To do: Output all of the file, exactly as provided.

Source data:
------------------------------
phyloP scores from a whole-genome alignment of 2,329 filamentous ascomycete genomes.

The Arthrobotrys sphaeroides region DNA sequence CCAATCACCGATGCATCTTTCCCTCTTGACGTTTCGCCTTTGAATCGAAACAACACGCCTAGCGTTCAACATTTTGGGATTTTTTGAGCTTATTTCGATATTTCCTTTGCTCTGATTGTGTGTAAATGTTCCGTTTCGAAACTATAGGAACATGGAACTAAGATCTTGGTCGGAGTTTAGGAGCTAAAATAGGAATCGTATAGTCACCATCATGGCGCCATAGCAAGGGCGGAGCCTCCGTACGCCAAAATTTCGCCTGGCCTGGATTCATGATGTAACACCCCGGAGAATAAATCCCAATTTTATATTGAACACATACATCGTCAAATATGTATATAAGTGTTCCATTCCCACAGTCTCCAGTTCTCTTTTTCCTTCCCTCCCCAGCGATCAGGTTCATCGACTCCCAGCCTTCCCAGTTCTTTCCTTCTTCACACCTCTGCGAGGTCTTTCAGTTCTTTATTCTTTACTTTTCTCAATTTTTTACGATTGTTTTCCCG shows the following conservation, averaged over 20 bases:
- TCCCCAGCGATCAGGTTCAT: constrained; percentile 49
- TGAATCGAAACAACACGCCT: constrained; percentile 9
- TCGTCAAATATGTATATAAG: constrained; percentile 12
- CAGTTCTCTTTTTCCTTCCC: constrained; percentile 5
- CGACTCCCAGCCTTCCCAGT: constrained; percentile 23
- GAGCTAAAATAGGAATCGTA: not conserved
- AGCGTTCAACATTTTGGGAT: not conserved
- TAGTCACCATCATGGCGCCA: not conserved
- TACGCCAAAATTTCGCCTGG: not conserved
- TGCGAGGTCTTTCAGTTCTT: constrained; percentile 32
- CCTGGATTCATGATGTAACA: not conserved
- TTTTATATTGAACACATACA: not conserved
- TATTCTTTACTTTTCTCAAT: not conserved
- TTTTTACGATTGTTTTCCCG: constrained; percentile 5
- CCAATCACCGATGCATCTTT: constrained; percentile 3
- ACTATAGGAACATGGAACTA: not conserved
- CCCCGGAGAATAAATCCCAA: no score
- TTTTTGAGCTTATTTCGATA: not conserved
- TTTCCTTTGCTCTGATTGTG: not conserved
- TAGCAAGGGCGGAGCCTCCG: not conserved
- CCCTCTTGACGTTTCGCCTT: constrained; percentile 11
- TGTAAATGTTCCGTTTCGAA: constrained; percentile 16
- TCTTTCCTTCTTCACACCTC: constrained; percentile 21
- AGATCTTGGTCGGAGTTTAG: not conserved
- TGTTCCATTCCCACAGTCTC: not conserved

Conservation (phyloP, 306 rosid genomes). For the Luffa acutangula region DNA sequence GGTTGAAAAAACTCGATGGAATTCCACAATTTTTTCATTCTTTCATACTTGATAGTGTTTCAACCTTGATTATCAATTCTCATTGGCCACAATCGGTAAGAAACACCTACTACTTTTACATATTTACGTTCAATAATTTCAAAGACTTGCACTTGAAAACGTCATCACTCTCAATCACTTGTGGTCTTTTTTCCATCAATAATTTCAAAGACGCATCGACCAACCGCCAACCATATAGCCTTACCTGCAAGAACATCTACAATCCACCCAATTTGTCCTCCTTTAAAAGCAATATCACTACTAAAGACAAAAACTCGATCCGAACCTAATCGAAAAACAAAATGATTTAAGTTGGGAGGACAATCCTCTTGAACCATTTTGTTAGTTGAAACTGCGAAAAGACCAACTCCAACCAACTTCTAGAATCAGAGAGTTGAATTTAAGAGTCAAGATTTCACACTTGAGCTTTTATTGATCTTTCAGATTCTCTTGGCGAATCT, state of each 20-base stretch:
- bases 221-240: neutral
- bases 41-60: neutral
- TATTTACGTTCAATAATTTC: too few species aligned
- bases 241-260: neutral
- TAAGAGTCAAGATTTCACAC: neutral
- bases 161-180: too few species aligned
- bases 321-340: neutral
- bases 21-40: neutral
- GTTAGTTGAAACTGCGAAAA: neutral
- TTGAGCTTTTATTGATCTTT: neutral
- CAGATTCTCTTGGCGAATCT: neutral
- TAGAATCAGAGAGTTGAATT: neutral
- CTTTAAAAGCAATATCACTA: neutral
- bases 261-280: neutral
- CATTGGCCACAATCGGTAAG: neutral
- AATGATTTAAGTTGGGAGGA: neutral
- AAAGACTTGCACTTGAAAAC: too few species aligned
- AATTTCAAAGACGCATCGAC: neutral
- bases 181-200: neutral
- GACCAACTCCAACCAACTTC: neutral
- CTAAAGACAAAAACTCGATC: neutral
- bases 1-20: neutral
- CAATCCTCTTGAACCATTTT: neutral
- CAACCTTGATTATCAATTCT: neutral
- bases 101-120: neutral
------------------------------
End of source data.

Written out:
phyloP scores from a whole-genome alignment of 2,329 filamentous ascomycete genomes.

The Arthrobotrys sphaeroides region DNA sequence CCAATCACCGATGCATCTTTCCCTCTTGACGTTTCGCCTTTGAATCGAAACAACACGCCTAGCGTTCAACATTTTGGGATTTTTTGAGCTTATTTCGATATTTCCTTTGCTCTGATTGTGTGTAAATGTTCCGTTTCGAAACTATAGGAACATGGAACTAAGATCTTGGTCGGAGTTTAGGAGCTAAAATAGGAATCGTATAGTCACCATCATGGCGCCATAGCAAGGGCGGAGCCTCCGTACGCCAAAATTTCGCCTGGCCTGGATTCATGATGTAACACCCCGGAGAATAAATCCCAATTTTATATTGAACACATACATCGTCAAATATGTATATAAGTGTTCCATTCCCACAGTCTCCAGTTCTCTTTTTCCTTCCCTCCCCAGCGATCAGGTTCATCGACTCCCAGCCTTCCCAGTTCTTTCCTTCTTCACACCTCTGCGAGGTCTTTCAGTTCTTTATTCTTTACTTTTCTCAATTTTTTACGATTGTTTTCCCG shows the following conservation, averaged over 20 bases:
- TCCCCAGCGATCAGGTTCAT: constrained; percentile 49
- TGAATCGAAACAACACGCCT: constrained; percentile 9
- TCGTCAAATATGTATATAAG: constrained; percentile 12
- CAGTTCTCTTTTTCCTTCCC: constrained; percentile 5
- CGACTCCCAGCCTTCCCAGT: constrained; percentile 23
- GAGCTAAAATAGGAATCGTA: not conserved
- AGCGTTCAACATTTTGGGAT: not conserved
- TAGTCACCATCATGGCGCCA: not conserved
- TACGCCAAAATTTCGCCTGG: not conserved
- TGCGAGGTCTTTCAGTTCTT: constrained; percentile 32
- CCTGGATTCATGATGTAACA: not conserved
- TTTTATATTGAACACATACA: not conserved
- TATTCTTTACTTTTCTCAAT: not conserved
- TTTTTACGATTGTTTTCCCG: constrained; percentile 5
- CCAATCACCGATGCATCTTT: constrained; percentile 3
- ACTATAGGAACATGGAACTA: not conserved
- CCCCGGAGAATAAATCCCAA: no score
- TTTTTGAGCTTATTTCGATA: not conserved
- TTTCCTTTGCTCTGATTGTG: not conserved
- TAGCAAGGGCGGAGCCTCCG: not conserved
- CCCTCTTGACGTTTCGCCTT: constrained; percentile 11
- TGTAAATGTTCCGTTTCGAA: constrained; percentile 16
- TCTTTCCTTCTTCACACCTC: constrained; percentile 21
- AGATCTTGGTCGGAGTTTAG: not conserved
- TGTTCCATTCCCACAGTCTC: not conserved

Conservation (phyloP, 306 rosid genomes). For the Luffa acutangula region DNA sequence GGTTGAAAAAACTCGATGGAATTCCACAATTTTTTCATTCTTTCATACTTGATAGTGTTTCAACCTTGATTATCAATTCTCATTGGCCACAATCGGTAAGAAACACCTACTACTTTTACATATTTACGTTCAATAATTTCAAAGACTTGCACTTGAAAACGTCATCACTCTCAATCACTTGTGGTCTTTTTTCCATCAATAATTTCAAAGACGCATCGACCAACCGCCAACCATATAGCCTTACCTGCAAGAACATCTACAATCCACCCAATTTGTCCTCCTTTAAAAGCAATATCACTACTAAAGACAAAAACTCGATCCGAACCTAATCGAAAAACAAAATGATTTAAGTTGGGAGGACAATCCTCTTGAACCATTTTGTTAGTTGAAACTGCGAAAAGACCAACTCCAACCAACTTCTAGAATCAGAGAGTTGAATTTAAGAGTCAAGATTTCACACTTGAGCTTTTATTGATCTTTCAGATTCTCTTGGCGAATCT, state of each 20-base stretch:
- bases 221-240: neutral
- bases 41-60: neutral
- TATTTACGTTCAATAATTTC: too few species aligned
- bases 241-260: neutral
- TAAGAGTCAAGATTTCACAC: neutral
- bases 161-180: too few species aligned
- bases 321-340: neutral
- bases 21-40: neutral
- GTTAGTTGAAACTGCGAAAA: neutral
- TTGAGCTTTTATTGATCTTT: neutral
- CAGATTCTCTTGGCGAATCT: neutral
- TAGAATCAGAGAGTTGAATT: neutral
- CTTTAAAAGCAATATCACTA: neutral
- bases 261-280: neutral
- CATTGGCCACAATCGGTAAG: neutral
- AATGATTTAAGTTGGGAGGA: neutral
- AAAGACTTGCACTTGAAAAC: too few species aligned
- AATTTCAAAGACGCATCGAC: neutral
- bases 181-200: neutral
- GACCAACTCCAACCAACTTC: neutral
- CTAAAGACAAAAACTCGATC: neutral
- bases 1-20: neutral
- CAATCCTCTTGAACCATTTT: neutral
- CAACCTTGATTATCAATTCT: neutral
- bases 101-120: neutral